North Texas Daily

31 days of Halloween: 5 classic monster films with modern adaptations

31 days of Halloween: 5 classic monster films with modern adaptations

31 days of Halloween: 5 classic monster films with modern adaptations
October 22
13:00 2022

This week is all about paying respect to the originals. Universal Monsters were some of the first steps in making the horror genre what it is today. From “Frankenstein” to “The Wolf Man,” these monsters’ first appearances will live in permanent relevancy.

This specific list will cover modern spins on the classic features, and why new stories including the original monsters will always have eternal life.

22. “Frankenweenie” (2012)

Looking back on the entirety of this list, there hasn’t been much family-friendly material. This one is a canine spin on Mary Shelley’s classic story.

Those who have lost a pet wish they could bring them back. In “Frankenweenie,” a young boy loses his best friend and brings him back through chaotic science. While it may not be the greatest side-by-side comparison to the source material, “Frankenweenie” is a visually stimulating animated take on the story.

The first “Frankenstein” film came out in 1931, and there have been over 100 films in which the monster has been a character in some shape or form. Director Tim Burton always manages to strike gold with his animated films and “Frankenweenie” is one of his more underrated projects. It will only age better with time.

Of the multiple stories with Frankenstein’s monster in the spotlight, none will be as unique as “Frankenweenie.”

  1. “The Mummy” (1999)

As the world prepares for a Brendan Fraser renaissance, there is no better time to revisit this action-packed classic. Horror is subjective. While this may lean more toward an adventure film, it wouldn’t exist without “The Mummy”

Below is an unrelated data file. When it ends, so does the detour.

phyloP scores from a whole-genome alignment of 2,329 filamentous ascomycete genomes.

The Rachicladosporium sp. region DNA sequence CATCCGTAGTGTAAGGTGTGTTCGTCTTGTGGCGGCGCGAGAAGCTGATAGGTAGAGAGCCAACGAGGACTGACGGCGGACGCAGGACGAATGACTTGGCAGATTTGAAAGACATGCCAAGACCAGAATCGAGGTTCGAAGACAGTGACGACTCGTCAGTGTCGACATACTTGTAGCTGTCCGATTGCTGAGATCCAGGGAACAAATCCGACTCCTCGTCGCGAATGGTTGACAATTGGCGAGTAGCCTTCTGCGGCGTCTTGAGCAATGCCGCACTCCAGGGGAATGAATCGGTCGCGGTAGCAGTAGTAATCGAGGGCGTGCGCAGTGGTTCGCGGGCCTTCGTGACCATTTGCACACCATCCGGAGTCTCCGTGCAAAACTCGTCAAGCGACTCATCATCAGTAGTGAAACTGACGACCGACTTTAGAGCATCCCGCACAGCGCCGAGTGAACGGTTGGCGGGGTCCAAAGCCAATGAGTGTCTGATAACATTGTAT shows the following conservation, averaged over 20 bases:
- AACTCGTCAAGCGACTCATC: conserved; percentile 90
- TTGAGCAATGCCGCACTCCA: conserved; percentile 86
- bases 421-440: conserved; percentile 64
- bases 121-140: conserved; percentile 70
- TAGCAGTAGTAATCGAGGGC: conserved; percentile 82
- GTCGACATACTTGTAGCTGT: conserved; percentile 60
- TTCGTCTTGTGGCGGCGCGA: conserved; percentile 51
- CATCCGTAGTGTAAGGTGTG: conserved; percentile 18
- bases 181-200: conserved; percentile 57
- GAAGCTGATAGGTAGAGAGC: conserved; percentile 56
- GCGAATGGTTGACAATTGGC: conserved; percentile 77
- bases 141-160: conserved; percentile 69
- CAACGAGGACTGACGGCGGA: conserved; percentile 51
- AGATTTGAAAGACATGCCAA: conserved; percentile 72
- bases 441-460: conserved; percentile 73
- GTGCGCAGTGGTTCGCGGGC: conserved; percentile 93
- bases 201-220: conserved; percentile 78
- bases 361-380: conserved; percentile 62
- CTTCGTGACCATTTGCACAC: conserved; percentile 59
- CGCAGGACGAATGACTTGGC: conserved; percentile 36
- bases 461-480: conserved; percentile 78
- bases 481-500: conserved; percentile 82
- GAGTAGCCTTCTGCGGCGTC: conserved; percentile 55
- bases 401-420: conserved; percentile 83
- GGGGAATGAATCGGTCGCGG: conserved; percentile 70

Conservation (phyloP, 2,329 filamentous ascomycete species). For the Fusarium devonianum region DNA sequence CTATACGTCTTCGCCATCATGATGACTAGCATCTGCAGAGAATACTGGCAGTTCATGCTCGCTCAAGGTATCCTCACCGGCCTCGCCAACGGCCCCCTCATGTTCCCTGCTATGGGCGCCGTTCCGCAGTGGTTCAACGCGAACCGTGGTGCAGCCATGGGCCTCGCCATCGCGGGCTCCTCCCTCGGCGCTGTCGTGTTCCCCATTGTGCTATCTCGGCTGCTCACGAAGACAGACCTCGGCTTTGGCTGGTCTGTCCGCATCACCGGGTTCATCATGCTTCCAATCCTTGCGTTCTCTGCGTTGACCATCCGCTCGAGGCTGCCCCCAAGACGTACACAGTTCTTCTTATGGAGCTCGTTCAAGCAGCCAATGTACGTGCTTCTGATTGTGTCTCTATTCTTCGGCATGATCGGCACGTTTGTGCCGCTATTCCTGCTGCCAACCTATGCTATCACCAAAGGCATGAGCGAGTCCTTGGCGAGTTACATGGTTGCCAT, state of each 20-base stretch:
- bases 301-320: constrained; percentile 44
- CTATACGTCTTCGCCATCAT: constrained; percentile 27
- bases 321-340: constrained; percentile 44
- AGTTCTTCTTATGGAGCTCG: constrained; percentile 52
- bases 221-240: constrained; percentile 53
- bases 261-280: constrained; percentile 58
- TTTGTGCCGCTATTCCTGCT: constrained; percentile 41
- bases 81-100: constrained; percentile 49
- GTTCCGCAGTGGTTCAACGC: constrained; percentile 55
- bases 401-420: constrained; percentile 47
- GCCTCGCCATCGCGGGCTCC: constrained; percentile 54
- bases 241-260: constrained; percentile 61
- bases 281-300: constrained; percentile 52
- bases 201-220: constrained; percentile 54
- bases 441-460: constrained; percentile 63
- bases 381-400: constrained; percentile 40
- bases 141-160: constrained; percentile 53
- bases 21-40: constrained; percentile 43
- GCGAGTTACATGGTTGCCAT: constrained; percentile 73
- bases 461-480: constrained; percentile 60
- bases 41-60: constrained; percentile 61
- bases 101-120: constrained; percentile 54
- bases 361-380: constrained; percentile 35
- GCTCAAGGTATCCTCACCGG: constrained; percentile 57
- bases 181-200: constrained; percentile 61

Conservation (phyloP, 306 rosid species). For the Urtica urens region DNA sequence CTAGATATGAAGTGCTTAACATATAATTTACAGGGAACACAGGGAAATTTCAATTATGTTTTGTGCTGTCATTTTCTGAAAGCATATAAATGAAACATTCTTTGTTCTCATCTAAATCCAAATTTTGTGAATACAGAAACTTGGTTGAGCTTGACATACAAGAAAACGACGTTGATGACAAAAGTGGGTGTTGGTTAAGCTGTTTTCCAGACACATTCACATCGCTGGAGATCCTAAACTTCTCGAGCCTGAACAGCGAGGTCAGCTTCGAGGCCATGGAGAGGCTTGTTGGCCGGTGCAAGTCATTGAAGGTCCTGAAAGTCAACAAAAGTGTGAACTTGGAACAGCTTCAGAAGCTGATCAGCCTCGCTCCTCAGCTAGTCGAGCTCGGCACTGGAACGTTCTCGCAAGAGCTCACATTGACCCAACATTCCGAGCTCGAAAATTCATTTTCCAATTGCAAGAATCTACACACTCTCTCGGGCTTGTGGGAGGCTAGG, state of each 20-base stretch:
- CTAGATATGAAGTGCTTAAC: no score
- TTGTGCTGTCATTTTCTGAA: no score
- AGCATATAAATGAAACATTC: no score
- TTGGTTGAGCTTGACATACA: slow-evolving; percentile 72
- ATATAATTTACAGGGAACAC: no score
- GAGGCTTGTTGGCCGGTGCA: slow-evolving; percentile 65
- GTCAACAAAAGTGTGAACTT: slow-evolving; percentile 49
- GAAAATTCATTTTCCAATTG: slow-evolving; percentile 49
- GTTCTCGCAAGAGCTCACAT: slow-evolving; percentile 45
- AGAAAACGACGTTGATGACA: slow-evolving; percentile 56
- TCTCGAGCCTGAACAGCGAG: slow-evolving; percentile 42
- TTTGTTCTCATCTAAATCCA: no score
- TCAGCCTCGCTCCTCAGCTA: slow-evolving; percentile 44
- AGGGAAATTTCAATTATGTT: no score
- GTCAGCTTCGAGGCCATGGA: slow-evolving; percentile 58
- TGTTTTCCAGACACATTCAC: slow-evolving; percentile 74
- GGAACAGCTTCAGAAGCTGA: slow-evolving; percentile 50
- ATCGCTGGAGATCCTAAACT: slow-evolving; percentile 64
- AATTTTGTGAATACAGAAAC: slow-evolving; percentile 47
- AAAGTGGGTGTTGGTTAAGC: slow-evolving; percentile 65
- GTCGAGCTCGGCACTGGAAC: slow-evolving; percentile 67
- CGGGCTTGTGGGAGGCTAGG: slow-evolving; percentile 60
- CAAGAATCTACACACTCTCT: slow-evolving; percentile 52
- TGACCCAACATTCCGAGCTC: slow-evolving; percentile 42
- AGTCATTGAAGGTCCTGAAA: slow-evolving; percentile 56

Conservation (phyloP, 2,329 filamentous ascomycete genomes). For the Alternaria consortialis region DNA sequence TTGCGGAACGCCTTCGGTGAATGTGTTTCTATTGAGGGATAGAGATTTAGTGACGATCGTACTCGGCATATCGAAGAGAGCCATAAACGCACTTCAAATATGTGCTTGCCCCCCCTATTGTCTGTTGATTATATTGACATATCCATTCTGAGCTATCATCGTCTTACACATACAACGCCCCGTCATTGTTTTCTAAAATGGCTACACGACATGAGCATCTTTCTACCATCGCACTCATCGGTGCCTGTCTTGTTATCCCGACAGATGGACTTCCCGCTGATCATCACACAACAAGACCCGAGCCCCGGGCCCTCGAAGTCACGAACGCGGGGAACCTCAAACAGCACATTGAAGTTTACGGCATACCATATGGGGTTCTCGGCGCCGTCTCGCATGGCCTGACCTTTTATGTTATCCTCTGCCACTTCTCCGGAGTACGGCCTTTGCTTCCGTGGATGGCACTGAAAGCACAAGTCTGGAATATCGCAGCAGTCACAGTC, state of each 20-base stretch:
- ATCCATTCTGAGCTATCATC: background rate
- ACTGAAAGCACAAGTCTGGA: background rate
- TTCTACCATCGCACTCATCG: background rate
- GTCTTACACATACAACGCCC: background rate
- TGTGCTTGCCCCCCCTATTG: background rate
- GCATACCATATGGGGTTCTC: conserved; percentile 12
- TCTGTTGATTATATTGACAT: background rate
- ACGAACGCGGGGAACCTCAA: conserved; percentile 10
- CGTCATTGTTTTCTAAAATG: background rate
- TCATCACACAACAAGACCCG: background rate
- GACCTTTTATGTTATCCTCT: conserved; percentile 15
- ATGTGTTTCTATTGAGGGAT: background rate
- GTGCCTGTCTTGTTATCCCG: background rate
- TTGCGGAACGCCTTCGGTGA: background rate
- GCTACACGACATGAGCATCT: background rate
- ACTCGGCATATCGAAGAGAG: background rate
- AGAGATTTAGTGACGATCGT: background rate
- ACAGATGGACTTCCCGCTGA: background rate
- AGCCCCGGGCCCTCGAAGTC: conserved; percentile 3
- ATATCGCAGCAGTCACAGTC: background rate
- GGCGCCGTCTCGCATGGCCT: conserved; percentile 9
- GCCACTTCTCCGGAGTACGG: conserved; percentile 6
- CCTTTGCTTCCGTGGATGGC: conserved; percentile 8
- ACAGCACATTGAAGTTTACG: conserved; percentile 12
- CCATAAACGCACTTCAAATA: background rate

from 1932.

Sometimes a break is needed from the nonstop jumpscares, so consider this film a nice palette cleanser before what is to come. “The Mummy” is such a great example of a comfort movie. It is incredibly easy to turn your brain off and go on an adventure.

Don’t get too comfortable however, because there is still a fair share of chilling imagery, even if it is drenched in dated special effects. There’s just too much fun wrapped within this film.

  1. “Dracula” (1992)

Of the classic monsters, none are as famous as vampires. There are so many films and shows filled with the blood-sucking beings so many have come to love. Francis Ford Coppola‘s take on the fanged flick is by far the best, even outshining the first “Dracula” film from 1931.

Seeing Winona Ryder and Keanu Reeves on screen is always a good thing. Although, their inability to age in real life makes you wonder if any immortality carried over from the film. Gary Oldman as Dracula is the most iconic version of
the character put to screen.

This film is directed by the person who directed “The Godfather,” so it goes without saying that “Dracula” is an absolute delight to look at. Some movies feel like Halloween without referencing the holiday at all, and this is a perfect example.

  1. “The Invisible Man” (2020)

This film is nothing like the original from 1933. Elisabeth Moss gave one of the greatest performances of 2020 in this science fiction horror. There is a constant feeling like you are being watched, and it is absolutely terrifying.

Even scenes with simple dialogue between two characters seem the tiniest bit off, all because of the translucent terrorizer. The film paves its own way, but still respects the original. It is an extraordinary example of how to keep well-established stories fresh and exciting.

Director Leigh Whannell is also a master of the genre. His work on “Saw” and “Insidious” showcase his ability to get under the skin of anyone. They say what you can’t see can’t hurt you, but what you can’t see plans to kill you in “The Invisible Man.”

  1. “An American Werewolf in London” (1981)

This very well could be the greatest monster movie ever made. “An American Werewolf in London” is nothing like “The Wolf Man” from 1941, but it has a werewolf in it so it absolutely makes the list.

This film displays the greatest special effects work of all time. Some of the transitions from human to monster still hold up flawlessly over 40 years later. On top of everything else, this movie is wildly entertaining. The scares still work to perfection, and the humor is so unexpected.

“An American Werewolf in London” is one of the most important films in the horror genre. Having it revolve around a classic monster makes it even more special. Director John Landis also directed Michael Jackson’s “Thriller” music video. If that doesn’t put someone in the Halloween spirit, nothing will.

Featured Illustration by Sriya Vempati

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Jaden Oberkrom

Jaden Oberkrom

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